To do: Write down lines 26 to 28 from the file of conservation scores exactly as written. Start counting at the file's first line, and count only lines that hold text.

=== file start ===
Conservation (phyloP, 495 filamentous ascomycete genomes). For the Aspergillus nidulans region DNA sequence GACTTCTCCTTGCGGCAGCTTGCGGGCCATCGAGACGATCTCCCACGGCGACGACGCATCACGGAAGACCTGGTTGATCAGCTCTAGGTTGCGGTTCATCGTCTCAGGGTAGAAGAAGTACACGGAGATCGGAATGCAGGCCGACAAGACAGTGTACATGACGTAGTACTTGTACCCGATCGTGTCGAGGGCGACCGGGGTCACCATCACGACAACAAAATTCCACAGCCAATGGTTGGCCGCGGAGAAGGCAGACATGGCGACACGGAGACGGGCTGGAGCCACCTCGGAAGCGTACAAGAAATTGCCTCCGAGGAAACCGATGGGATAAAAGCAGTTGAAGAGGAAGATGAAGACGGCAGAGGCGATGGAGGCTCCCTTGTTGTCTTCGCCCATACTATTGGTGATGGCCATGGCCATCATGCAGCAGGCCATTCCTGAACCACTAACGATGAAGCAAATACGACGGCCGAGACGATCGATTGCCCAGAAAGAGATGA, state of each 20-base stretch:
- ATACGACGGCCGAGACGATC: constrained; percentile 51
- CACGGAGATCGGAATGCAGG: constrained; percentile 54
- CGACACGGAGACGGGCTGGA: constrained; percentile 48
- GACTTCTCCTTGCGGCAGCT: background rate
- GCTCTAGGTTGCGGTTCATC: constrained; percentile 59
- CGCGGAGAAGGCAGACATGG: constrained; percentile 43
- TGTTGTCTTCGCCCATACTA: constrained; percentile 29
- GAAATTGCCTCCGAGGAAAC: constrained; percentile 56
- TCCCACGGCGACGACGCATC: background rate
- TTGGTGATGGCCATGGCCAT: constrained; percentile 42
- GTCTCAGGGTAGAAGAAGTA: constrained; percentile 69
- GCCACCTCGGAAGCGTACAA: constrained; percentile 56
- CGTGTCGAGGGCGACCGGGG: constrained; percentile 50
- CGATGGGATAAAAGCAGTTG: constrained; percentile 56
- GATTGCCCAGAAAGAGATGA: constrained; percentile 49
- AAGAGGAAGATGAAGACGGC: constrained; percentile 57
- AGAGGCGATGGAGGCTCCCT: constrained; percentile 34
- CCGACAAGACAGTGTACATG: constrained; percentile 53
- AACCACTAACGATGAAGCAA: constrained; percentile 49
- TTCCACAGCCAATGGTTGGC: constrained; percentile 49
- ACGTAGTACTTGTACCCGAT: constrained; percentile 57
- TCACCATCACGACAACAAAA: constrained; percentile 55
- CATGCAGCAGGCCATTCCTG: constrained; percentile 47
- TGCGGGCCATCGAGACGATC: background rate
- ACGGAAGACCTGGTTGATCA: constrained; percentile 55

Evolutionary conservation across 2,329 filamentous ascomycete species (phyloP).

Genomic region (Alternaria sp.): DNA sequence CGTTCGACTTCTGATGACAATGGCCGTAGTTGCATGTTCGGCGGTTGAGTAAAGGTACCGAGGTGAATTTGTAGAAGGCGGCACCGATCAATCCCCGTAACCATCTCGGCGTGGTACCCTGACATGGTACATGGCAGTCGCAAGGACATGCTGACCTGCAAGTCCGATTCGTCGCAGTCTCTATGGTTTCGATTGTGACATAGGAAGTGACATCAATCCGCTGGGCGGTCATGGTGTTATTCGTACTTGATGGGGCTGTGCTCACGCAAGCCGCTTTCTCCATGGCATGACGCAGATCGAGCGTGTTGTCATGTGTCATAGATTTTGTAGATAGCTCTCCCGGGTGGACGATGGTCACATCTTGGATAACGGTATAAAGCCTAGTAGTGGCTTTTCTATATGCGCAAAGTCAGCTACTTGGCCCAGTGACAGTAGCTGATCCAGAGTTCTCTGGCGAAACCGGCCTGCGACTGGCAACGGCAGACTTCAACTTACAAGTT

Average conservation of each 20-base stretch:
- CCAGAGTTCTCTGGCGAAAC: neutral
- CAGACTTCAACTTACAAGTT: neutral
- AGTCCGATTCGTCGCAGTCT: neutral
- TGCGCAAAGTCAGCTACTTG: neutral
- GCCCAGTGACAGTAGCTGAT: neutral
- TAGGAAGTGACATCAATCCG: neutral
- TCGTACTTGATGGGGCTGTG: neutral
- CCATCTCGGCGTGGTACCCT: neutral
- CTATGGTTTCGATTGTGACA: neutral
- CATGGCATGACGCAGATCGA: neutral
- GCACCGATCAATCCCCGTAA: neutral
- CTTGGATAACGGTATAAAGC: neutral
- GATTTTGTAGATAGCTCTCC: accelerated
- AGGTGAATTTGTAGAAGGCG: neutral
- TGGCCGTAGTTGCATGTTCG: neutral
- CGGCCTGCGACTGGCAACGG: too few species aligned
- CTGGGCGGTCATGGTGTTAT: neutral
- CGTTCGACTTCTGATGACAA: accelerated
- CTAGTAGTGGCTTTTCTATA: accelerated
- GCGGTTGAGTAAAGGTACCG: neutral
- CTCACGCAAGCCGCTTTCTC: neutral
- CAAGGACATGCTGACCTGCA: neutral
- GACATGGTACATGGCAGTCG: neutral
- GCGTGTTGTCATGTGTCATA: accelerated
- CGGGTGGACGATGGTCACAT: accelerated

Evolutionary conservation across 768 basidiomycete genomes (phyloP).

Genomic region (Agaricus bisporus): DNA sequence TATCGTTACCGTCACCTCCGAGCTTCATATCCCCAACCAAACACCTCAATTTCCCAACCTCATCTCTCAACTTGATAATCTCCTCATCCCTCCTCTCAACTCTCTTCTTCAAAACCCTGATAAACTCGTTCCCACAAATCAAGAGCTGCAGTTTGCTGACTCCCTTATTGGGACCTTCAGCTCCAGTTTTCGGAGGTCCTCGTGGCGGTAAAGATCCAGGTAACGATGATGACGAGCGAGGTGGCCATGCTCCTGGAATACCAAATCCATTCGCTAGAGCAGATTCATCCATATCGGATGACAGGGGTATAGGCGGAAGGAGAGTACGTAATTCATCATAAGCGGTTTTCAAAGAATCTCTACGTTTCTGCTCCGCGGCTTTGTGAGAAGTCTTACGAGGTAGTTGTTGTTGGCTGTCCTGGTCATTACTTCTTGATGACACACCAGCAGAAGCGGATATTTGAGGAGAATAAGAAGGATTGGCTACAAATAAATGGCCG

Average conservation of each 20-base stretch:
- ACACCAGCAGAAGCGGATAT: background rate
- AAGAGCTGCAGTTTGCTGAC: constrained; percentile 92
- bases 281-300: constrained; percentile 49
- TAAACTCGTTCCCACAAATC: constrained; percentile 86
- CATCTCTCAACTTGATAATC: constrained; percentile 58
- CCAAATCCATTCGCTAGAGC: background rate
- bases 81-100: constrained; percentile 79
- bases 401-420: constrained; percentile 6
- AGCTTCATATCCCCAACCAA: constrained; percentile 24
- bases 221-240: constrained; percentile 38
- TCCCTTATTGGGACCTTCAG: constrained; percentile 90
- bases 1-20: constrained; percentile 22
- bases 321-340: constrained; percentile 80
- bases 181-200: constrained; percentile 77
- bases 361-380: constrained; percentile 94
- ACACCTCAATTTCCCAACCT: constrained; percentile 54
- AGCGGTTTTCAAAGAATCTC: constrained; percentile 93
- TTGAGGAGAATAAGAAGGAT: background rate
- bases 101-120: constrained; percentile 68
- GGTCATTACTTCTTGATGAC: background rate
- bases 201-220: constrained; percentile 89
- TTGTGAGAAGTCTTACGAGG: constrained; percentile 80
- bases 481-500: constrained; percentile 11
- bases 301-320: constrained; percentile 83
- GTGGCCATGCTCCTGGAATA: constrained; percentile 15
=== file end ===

- ACGGAAGACCTGGTTGATCA: constrained; percentile 55

Evolutionary conservation across 2,329 filamentous ascomycete species (phyloP).

Genomic region (Alternaria sp.): DNA sequence CGTTCGACTTCTGATGACAATGGCCGTAGTTGCATGTTCGGCGGTTGAGTAAAGGTACCGAGGTGAATTTGTAGAAGGCGGCACCGATCAATCCCCGTAACCATCTCGGCGTGGTACCCTGACATGGTACATGGCAGTCGCAAGGACATGCTGACCTGCAAGTCCGATTCGTCGCAGTCTCTATGGTTTCGATTGTGACATAGGAAGTGACATCAATCCGCTGGGCGGTCATGGTGTTATTCGTACTTGATGGGGCTGTGCTCACGCAAGCCGCTTTCTCCATGGCATGACGCAGATCGAGCGTGTTGTCATGTGTCATAGATTTTGTAGATAGCTCTCCCGGGTGGACGATGGTCACATCTTGGATAACGGTATAAAGCCTAGTAGTGGCTTTTCTATATGCGCAAAGTCAGCTACTTGGCCCAGTGACAGTAGCTGATCCAGAGTTCTCTGGCGAAACCGGCCTGCGACTGGCAACGGCAGACTTCAACTTACAAGTT